Andouin Aubert

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Cardinal
Audouin Aubert
Cardinal-Bishop
Cardinal galero with fiocchi.svg
Church SS. Giovanni e Paolo (1353-1361)
Diocese Paris (1349-1350)
Auxerre (1350-1353)
Maguelonne (1353)
Ostia (1361-1363)
Orders
Created Cardinal 15 February 1353
by Pope Innocent VI
Personal details
Born diocese of Limoges
Died 10 May 1363
Avignon FR
Buried Chartreuse of Villeneuve
Nationality French
Parents Guy Aubert
Marguerite de Livron
Education degree in Canon and Civil Law

Audouin Aubert (Aldouin Alberti, or Andouin) (died 1363) was a French jurist, bishop and Cardinal.

He was the son of Guy Aubert, a brother of Pope Innocent VI (Étienne Aubert, a Limousin) (1352-1362).[1] His mother was Marguerite de Livron. His father had been ennobled by King Philip VI in March 1338.[2] He had a brother named Gauthier, who predeceased him,[3] and a sister Agnes, who was married to Ademar de Rebyeira. He had a niece named Gualiana, and another named Raymunda de Rossinhac. He had a nephew, Guy Aubert. He was baptized in the church in the village of Beyssac,[4] near Brives in the diocese of Limoges.

He was Doctor in utroque iure (Civil Law and Canon Law). It is not known where he studied, but, given his interest in Toulouse in his Testament,[5] that University must be considered a likely candidate. Pope Benedict XII (1334-1342) granted him a Canonicate in the Collegiate Church of Sainte-Radegonde in Poitiers.[6]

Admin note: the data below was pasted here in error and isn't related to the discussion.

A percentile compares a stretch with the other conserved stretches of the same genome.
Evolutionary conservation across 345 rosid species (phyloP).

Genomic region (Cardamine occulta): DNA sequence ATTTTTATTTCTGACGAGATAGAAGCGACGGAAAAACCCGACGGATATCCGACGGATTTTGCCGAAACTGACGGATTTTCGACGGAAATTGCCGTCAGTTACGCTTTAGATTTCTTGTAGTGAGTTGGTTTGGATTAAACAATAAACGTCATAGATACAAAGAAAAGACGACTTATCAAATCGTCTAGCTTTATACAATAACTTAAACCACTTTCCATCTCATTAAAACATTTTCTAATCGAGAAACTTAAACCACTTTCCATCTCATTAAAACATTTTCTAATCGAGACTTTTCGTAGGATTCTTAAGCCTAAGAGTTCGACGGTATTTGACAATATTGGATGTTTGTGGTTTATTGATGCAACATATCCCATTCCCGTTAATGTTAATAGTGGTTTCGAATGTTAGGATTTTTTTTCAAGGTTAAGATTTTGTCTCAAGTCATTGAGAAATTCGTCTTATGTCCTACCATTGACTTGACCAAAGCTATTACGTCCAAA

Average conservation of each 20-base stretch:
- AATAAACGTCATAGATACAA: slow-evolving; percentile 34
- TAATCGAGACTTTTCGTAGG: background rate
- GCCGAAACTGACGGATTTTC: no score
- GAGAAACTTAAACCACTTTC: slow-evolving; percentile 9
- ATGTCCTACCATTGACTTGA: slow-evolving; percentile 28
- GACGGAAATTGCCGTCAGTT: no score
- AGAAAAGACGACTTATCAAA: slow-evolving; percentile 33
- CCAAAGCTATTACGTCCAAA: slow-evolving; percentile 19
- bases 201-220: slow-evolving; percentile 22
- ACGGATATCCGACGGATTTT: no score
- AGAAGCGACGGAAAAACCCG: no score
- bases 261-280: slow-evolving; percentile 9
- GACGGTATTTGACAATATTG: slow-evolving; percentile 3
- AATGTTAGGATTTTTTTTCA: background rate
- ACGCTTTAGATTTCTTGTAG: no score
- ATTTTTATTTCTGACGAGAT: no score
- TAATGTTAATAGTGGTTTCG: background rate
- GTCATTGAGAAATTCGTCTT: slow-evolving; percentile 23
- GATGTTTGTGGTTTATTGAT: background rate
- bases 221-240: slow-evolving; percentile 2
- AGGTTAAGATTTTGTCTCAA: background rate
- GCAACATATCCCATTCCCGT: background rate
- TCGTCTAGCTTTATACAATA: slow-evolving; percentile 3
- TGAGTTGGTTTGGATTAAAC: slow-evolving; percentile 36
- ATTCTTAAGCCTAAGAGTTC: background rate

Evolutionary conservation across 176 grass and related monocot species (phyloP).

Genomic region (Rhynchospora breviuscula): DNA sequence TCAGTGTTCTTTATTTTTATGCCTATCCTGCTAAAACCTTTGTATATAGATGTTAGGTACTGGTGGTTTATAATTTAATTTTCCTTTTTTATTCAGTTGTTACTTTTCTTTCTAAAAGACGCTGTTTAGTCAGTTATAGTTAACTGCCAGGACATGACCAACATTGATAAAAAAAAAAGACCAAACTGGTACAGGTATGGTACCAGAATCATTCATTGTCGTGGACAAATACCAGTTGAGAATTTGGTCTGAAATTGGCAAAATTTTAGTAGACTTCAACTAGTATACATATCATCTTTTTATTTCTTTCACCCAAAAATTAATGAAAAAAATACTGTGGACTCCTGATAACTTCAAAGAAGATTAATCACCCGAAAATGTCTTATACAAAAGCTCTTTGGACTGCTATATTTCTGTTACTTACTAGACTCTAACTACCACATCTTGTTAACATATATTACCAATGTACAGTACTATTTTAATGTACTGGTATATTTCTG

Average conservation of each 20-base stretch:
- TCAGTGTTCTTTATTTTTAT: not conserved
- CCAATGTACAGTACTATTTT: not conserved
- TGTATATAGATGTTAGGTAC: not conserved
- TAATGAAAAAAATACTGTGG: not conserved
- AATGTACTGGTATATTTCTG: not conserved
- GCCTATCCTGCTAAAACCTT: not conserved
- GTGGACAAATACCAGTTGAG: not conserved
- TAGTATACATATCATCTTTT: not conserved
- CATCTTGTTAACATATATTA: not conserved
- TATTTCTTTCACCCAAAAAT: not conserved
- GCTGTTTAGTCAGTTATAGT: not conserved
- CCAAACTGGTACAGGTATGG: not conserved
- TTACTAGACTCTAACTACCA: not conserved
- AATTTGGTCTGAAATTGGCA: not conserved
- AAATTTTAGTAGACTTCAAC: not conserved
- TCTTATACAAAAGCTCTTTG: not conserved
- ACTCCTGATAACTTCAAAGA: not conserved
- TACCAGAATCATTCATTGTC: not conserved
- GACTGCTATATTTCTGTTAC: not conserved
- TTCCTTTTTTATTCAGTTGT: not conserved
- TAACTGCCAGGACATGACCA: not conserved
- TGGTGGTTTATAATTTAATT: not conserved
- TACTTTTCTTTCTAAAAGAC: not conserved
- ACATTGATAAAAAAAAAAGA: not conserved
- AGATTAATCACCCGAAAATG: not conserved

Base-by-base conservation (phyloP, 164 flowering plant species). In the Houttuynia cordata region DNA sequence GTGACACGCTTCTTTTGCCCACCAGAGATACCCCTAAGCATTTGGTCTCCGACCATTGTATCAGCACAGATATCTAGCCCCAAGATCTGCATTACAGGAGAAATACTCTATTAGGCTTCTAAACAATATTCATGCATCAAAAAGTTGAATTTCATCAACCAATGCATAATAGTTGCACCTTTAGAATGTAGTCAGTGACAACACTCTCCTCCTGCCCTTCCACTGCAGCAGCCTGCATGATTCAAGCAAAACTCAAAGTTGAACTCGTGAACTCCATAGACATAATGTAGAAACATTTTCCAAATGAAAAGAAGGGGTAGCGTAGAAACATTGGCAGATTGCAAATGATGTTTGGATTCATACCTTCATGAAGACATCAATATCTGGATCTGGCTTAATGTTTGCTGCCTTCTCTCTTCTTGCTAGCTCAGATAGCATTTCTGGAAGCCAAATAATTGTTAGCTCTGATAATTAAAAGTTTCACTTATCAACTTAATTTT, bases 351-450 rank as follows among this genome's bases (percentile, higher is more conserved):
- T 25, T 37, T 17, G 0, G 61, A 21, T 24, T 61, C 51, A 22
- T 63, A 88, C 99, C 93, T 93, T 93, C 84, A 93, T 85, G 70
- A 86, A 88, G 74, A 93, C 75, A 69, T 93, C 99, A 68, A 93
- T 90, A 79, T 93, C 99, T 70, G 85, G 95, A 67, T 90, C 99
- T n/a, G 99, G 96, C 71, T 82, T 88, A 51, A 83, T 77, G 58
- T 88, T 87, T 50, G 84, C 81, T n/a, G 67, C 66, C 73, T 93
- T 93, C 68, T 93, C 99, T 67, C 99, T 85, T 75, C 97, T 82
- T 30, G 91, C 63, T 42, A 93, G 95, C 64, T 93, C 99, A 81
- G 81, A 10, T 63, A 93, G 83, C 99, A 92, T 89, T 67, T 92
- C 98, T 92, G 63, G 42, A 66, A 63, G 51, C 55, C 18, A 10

On 21 May 1342, Audouin was named Provost of Saint-Pierre d'Aire,[7] and in 1344 he became Canon and Prebendary of Cambrai. He was also Prebendary at Limoges, and also Prebendary and then Dean of the Collegiate Church of Saint-Irieix in Limoges.[8] He was rector of the parish church of Pluma (Plume) in the diocese of Condom; of Tilly (Thil) and Sainte-Foi (Sainte-Foy-de-Peyrolières[9]), in the diocese of Toulouse. Andouin became an Apostolic Subdeacon, Apostolic Notary, and was appointed Archdeacon of Brabant at the end of 1348, with the privilege of visiting his Archdeaconry by proxy; and Canon and Prebend in the Church of Liége (1348-1349).[10] He was also Archdeacon of Lincoln in England.[11] He was made bishop of Paris by Pope Clement VI on 11 September 1349.[12] On 31 March 1351, the Bishop's former Vicar-General, Jean de Lyons, created three scholarships in the Collège de Saint-Nicholas du Louvre on the Bishop's behalf.[13]